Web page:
While it’s true, I ended up scattering many of my plans to the winds, excitement for Tales of Arise carried on through and I’ve been able to spend about 13 hours with it since it came out with the Friday just been.

For a JRPG, that’s barely enough time to get your feet wet, but I already love it. I’m not alone in that, it seems, with Steam reviews currently sitting at 92% positive.

There is just one thing stuck in my craw about it though. Hoo boy am I glad I didn’t know about this before purchase as it may have been enough to make me think twice. What? Well; a rather questionable set of DLC options. It’s rather reminiscent of the ability to buy an XP boost in Assassin’s Creed: Odyssey. Except, in this case, taking that idea and running for the hills with it.

You can buy levels. Gald (the game’s currency). Skill Points (SP) used to unlock abilities. Artefacts with abilities like earning double XP or SP. Or perhaps just buying a flat +1,000 max HP for the entire party. It’s insane. I didn’t remember any of this being available for Tales of Berseria but I went back to check, and… Yeah, a lot of this stuff was, although it was bundled a bit differently and perhaps slightly less in your face.

This is one of the opening scenes of the game, but fortunately, it didn’t come to represent how the developers viewed the player.

Digging into the reviews for these items, and the recurrent comment is — don’t claim these items in-game if it’s your first time through. They will annihilate the game’s difficulty. They’re really there for players who want faster repeat runs. There are no balancing decisions made to… shall we say, ‘encourage’ players, to go out and buy these things.

Which is good to hear, and has also matched my experience so far. In my time with the game, I’ve made it through the first two ‘Lords’ and into the third territory, where I’m still unlocking additional game mechanics it seems.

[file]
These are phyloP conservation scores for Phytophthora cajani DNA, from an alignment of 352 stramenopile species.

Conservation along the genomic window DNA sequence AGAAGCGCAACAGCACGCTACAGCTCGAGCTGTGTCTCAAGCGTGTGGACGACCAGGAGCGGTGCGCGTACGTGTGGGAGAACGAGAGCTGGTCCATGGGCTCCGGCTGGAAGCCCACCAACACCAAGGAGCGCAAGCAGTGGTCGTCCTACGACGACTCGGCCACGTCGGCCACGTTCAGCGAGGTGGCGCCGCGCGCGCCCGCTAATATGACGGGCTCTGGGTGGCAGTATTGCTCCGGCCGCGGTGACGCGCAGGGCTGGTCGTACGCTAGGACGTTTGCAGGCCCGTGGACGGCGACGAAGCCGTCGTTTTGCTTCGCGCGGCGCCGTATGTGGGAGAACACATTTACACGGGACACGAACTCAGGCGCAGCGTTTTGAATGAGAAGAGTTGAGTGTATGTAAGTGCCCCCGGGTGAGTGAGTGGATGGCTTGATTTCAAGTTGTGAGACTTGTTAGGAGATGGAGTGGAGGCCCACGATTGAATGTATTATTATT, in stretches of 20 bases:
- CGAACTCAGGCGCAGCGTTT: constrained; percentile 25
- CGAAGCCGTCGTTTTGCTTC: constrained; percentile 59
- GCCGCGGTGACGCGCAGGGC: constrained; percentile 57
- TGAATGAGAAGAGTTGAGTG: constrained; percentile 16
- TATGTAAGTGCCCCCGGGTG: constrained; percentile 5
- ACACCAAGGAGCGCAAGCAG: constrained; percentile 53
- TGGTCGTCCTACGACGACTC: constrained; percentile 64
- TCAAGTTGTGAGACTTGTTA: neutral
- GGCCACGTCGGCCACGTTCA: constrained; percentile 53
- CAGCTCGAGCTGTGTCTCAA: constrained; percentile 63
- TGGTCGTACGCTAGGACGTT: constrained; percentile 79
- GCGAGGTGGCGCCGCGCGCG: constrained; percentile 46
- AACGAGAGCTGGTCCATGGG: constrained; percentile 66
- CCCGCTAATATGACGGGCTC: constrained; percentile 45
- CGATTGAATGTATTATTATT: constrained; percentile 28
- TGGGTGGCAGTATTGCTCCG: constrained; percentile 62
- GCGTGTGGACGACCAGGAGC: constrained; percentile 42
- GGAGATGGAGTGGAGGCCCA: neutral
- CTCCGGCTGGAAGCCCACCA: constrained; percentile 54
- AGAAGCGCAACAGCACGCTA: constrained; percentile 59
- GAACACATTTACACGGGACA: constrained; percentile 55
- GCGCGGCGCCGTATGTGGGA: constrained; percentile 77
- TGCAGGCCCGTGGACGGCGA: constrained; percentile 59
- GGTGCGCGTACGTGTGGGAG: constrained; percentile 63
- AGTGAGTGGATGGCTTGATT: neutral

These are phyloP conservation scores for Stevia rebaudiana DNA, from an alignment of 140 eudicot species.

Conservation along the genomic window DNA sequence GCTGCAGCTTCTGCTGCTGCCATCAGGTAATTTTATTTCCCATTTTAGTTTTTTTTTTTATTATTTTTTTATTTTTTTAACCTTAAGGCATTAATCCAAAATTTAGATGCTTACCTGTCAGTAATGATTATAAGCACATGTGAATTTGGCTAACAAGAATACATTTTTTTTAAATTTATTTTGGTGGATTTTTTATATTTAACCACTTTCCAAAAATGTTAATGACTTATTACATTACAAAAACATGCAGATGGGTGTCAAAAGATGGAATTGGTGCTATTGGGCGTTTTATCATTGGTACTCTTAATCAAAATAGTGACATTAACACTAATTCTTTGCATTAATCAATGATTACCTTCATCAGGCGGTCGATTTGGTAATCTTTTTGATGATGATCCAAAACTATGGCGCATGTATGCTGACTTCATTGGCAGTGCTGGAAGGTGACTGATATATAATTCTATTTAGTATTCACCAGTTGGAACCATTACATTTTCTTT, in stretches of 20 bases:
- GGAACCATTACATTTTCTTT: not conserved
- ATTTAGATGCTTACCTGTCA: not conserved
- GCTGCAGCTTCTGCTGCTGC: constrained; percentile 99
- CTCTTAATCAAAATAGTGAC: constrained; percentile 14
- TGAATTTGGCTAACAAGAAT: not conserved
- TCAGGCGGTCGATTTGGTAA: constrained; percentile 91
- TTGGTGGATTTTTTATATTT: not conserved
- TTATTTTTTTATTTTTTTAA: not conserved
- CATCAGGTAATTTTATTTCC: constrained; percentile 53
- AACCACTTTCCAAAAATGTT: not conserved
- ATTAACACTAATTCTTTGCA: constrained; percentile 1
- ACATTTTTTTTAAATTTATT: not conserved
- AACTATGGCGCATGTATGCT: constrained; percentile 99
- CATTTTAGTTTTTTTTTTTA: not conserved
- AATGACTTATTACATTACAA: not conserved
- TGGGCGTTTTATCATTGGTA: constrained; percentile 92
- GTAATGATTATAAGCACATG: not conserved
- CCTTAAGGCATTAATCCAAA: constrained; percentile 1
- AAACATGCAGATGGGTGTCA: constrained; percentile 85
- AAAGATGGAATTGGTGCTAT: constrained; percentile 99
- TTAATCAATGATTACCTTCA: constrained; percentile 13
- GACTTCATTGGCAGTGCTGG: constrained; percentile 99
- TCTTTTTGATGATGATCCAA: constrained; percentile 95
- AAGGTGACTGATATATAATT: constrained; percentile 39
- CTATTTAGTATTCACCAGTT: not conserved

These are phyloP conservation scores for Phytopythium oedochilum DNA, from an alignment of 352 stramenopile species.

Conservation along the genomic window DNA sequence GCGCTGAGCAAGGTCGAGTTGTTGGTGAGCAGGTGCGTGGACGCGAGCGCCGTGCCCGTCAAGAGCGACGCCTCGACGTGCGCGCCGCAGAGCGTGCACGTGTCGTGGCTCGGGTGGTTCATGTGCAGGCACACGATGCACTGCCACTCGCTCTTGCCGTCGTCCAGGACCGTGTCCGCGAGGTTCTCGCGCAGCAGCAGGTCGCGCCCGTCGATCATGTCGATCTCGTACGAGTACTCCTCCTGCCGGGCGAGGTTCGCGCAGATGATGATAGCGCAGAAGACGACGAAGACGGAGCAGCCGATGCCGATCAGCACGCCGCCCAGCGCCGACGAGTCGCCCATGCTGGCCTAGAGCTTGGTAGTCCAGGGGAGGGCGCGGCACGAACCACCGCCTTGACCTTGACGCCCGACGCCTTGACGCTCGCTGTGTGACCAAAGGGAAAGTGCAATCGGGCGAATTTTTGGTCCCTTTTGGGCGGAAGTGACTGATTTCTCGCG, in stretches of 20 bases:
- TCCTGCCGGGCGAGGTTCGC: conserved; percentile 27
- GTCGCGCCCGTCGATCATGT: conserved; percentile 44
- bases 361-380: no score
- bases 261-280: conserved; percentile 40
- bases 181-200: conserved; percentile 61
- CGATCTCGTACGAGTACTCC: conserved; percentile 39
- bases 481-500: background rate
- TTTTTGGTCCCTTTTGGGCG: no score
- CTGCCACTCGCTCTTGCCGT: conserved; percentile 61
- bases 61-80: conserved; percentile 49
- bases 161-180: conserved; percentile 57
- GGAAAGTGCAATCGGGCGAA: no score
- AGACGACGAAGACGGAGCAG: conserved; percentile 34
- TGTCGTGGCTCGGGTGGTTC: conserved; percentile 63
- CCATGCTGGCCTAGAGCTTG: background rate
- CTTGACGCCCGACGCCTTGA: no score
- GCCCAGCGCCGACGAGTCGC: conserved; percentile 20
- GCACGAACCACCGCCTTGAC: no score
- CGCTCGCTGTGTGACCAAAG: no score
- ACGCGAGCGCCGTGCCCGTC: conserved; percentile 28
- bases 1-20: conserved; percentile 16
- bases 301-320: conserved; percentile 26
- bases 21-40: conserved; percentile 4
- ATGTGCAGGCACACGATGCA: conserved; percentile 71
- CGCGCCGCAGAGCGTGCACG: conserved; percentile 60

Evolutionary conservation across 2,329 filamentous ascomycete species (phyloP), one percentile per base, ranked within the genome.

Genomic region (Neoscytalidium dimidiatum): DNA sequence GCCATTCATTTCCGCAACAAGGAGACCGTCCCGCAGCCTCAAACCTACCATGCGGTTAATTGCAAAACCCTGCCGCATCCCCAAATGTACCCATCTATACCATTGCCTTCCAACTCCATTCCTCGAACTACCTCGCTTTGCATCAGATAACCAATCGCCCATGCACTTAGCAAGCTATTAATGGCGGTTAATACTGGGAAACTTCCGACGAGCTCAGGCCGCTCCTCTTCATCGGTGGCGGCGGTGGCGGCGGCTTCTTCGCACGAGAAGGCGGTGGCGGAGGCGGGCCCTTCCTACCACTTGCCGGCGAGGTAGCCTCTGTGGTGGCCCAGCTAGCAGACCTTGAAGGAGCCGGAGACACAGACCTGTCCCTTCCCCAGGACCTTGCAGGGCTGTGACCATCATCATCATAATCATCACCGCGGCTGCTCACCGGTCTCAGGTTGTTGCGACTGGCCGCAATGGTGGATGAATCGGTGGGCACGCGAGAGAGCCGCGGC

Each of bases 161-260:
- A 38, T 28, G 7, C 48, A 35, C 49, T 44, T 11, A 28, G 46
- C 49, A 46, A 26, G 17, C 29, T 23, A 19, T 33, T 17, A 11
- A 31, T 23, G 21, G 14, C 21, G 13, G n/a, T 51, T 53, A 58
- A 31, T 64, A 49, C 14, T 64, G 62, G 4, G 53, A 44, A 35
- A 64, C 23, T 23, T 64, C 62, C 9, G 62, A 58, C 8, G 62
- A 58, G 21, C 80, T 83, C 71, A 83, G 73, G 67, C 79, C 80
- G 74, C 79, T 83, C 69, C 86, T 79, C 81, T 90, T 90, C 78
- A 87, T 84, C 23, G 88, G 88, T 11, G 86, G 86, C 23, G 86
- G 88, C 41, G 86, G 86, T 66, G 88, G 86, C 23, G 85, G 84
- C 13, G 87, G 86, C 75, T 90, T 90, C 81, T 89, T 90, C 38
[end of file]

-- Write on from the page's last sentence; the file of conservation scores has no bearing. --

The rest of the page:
The second Lord was a somewhat difficult fight, and they were above my party’s level — but this seems to be by design. When you encounter these characters, they are meant to be, as individuals, more powerful than you. But your team as a whole is there to help and ultimately win the day.

Since this image, I’ve managed to grow my party to four. Which is excellent, because you can have four actively fighting characters at a time.

So far, I’ve been playing as Alphen (aka Iron Mask) pretty much exclusively. I say ‘pretty much’ because there has been the odd time when, er, I’ve died and haven’t had the necessary ‘CP’ (a limited resource needed for healing and resurrection skills) to revive. In those cases, I’ve had to fumble my way through a fight using Shionne with mixed results. xD

Every character, you see, has their own unique skill-set. One of the staples of the series is to select the Artes (skills) you use and how they chain together. This chaining is a little simplified in Arise vs. Berseria, but is paired with other unique features in how they dodge, or guard, or enter their respective ‘overpower’ states and then even what those states do, exactly.

I’ve been playing with Alphen’s skills as I unlock or discover them (there are ‘Hidden Artes’ which unlock after certain conditions of use around the base Artes, for example) so have a pretty good grasp on his kit. Not so much with the others yet — which may well be a pretty compelling reason for replaying the game, although I’m also sure that before I’m done with this playthrough I’ll switch up the leader a bit more and try to get a little more comfortable at playing the others.

These prisms directing light into the tower initially reminded me of Brent Weeks’ Lightbringer series.

I can’t wait to play more. The DLC on offer apparently isn’t enough to sour that, now that I’m in.